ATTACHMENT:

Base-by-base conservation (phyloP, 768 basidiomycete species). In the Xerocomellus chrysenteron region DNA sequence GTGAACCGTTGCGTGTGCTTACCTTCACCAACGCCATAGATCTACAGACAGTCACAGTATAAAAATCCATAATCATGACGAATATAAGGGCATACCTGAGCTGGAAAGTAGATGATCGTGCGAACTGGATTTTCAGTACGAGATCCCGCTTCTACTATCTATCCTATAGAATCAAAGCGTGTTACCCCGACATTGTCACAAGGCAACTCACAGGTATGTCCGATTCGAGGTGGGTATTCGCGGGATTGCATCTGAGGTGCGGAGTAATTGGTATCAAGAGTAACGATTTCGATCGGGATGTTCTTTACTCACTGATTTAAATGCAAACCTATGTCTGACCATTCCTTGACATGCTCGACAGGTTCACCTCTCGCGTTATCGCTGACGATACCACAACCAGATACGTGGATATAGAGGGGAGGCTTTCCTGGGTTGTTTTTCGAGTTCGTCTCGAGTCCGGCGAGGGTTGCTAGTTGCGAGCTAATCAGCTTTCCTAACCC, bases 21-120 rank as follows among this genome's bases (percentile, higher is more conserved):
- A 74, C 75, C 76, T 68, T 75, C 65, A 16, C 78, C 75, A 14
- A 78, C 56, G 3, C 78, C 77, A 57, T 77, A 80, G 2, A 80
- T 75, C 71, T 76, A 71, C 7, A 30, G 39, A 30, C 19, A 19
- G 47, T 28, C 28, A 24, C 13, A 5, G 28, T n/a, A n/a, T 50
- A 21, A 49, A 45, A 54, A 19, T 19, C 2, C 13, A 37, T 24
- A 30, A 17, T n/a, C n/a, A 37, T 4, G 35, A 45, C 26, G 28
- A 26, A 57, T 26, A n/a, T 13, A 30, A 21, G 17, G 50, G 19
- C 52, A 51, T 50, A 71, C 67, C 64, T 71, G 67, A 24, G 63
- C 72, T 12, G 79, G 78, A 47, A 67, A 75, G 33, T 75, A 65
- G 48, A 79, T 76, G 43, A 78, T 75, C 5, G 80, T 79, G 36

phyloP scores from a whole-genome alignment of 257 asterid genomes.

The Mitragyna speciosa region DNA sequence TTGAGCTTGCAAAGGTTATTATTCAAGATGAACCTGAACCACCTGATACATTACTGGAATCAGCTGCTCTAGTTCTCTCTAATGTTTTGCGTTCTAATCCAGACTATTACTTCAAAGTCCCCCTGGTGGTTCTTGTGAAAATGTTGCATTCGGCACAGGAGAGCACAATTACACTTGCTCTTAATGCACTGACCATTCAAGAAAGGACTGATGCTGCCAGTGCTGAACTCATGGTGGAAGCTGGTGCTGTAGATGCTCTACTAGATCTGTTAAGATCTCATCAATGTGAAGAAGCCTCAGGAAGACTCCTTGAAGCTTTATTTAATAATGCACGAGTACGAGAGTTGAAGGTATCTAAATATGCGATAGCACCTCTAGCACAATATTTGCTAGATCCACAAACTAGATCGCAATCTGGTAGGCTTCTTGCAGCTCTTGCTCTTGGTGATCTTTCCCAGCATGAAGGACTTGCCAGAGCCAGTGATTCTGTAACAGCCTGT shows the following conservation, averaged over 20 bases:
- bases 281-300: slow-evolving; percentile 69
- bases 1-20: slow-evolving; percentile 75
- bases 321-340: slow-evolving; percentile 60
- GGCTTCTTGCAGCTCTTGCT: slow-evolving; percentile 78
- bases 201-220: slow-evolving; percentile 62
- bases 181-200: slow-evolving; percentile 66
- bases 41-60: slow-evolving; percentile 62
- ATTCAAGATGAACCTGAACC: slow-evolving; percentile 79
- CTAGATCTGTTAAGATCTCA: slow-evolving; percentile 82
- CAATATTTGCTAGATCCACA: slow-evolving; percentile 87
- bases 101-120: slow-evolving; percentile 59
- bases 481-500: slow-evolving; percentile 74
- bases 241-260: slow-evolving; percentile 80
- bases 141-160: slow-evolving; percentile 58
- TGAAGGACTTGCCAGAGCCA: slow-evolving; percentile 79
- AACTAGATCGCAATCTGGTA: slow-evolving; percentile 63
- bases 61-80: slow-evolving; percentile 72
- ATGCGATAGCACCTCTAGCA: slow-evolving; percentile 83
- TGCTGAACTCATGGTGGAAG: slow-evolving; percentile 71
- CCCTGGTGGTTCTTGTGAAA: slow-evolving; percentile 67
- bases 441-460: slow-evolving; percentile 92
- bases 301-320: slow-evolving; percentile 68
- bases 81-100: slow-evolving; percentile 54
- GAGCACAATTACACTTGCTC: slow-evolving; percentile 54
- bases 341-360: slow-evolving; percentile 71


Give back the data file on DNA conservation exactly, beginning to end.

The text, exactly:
Base-by-base conservation (phyloP, 768 basidiomycete species). In the Xerocomellus chrysenteron region DNA sequence GTGAACCGTTGCGTGTGCTTACCTTCACCAACGCCATAGATCTACAGACAGTCACAGTATAAAAATCCATAATCATGACGAATATAAGGGCATACCTGAGCTGGAAAGTAGATGATCGTGCGAACTGGATTTTCAGTACGAGATCCCGCTTCTACTATCTATCCTATAGAATCAAAGCGTGTTACCCCGACATTGTCACAAGGCAACTCACAGGTATGTCCGATTCGAGGTGGGTATTCGCGGGATTGCATCTGAGGTGCGGAGTAATTGGTATCAAGAGTAACGATTTCGATCGGGATGTTCTTTACTCACTGATTTAAATGCAAACCTATGTCTGACCATTCCTTGACATGCTCGACAGGTTCACCTCTCGCGTTATCGCTGACGATACCACAACCAGATACGTGGATATAGAGGGGAGGCTTTCCTGGGTTGTTTTTCGAGTTCGTCTCGAGTCCGGCGAGGGTTGCTAGTTGCGAGCTAATCAGCTTTCCTAACCC, bases 21-120 rank as follows among this genome's bases (percentile, higher is more conserved):
- A 74, C 75, C 76, T 68, T 75, C 65, A 16, C 78, C 75, A 14
- A 78, C 56, G 3, C 78, C 77, A 57, T 77, A 80, G 2, A 80
- T 75, C 71, T 76, A 71, C 7, A 30, G 39, A 30, C 19, A 19
- G 47, T 28, C 28, A 24, C 13, A 5, G 28, T n/a, A n/a, T 50
- A 21, A 49, A 45, A 54, A 19, T 19, C 2, C 13, A 37, T 24
- A 30, A 17, T n/a, C n/a, A 37, T 4, G 35, A 45, C 26, G 28
- A 26, A 57, T 26, A n/a, T 13, A 30, A 21, G 17, G 50, G 19
- C 52, A 51, T 50, A 71, C 67, C 64, T 71, G 67, A 24, G 63
- C 72, T 12, G 79, G 78, A 47, A 67, A 75, G 33, T 75, A 65
- G 48, A 79, T 76, G 43, A 78, T 75, C 5, G 80, T 79, G 36

phyloP scores from a whole-genome alignment of 257 asterid genomes.

The Mitragyna speciosa region DNA sequence TTGAGCTTGCAAAGGTTATTATTCAAGATGAACCTGAACCACCTGATACATTACTGGAATCAGCTGCTCTAGTTCTCTCTAATGTTTTGCGTTCTAATCCAGACTATTACTTCAAAGTCCCCCTGGTGGTTCTTGTGAAAATGTTGCATTCGGCACAGGAGAGCACAATTACACTTGCTCTTAATGCACTGACCATTCAAGAAAGGACTGATGCTGCCAGTGCTGAACTCATGGTGGAAGCTGGTGCTGTAGATGCTCTACTAGATCTGTTAAGATCTCATCAATGTGAAGAAGCCTCAGGAAGACTCCTTGAAGCTTTATTTAATAATGCACGAGTACGAGAGTTGAAGGTATCTAAATATGCGATAGCACCTCTAGCACAATATTTGCTAGATCCACAAACTAGATCGCAATCTGGTAGGCTTCTTGCAGCTCTTGCTCTTGGTGATCTTTCCCAGCATGAAGGACTTGCCAGAGCCAGTGATTCTGTAACAGCCTGT shows the following conservation, averaged over 20 bases:
- bases 281-300: slow-evolving; percentile 69
- bases 1-20: slow-evolving; percentile 75
- bases 321-340: slow-evolving; percentile 60
- GGCTTCTTGCAGCTCTTGCT: slow-evolving; percentile 78
- bases 201-220: slow-evolving; percentile 62
- bases 181-200: slow-evolving; percentile 66
- bases 41-60: slow-evolving; percentile 62
- ATTCAAGATGAACCTGAACC: slow-evolving; percentile 79
- CTAGATCTGTTAAGATCTCA: slow-evolving; percentile 82
- CAATATTTGCTAGATCCACA: slow-evolving; percentile 87
- bases 101-120: slow-evolving; percentile 59
- bases 481-500: slow-evolving; percentile 74
- bases 241-260: slow-evolving; percentile 80
- bases 141-160: slow-evolving; percentile 58
- TGAAGGACTTGCCAGAGCCA: slow-evolving; percentile 79
- AACTAGATCGCAATCTGGTA: slow-evolving; percentile 63
- bases 61-80: slow-evolving; percentile 72
- ATGCGATAGCACCTCTAGCA: slow-evolving; percentile 83
- TGCTGAACTCATGGTGGAAG: slow-evolving; percentile 71
- CCCTGGTGGTTCTTGTGAAA: slow-evolving; percentile 67
- bases 441-460: slow-evolving; percentile 92
- bases 301-320: slow-evolving; percentile 68
- bases 81-100: slow-evolving; percentile 54
- GAGCACAATTACACTTGCTC: slow-evolving; percentile 54
- bases 341-360: slow-evolving; percentile 71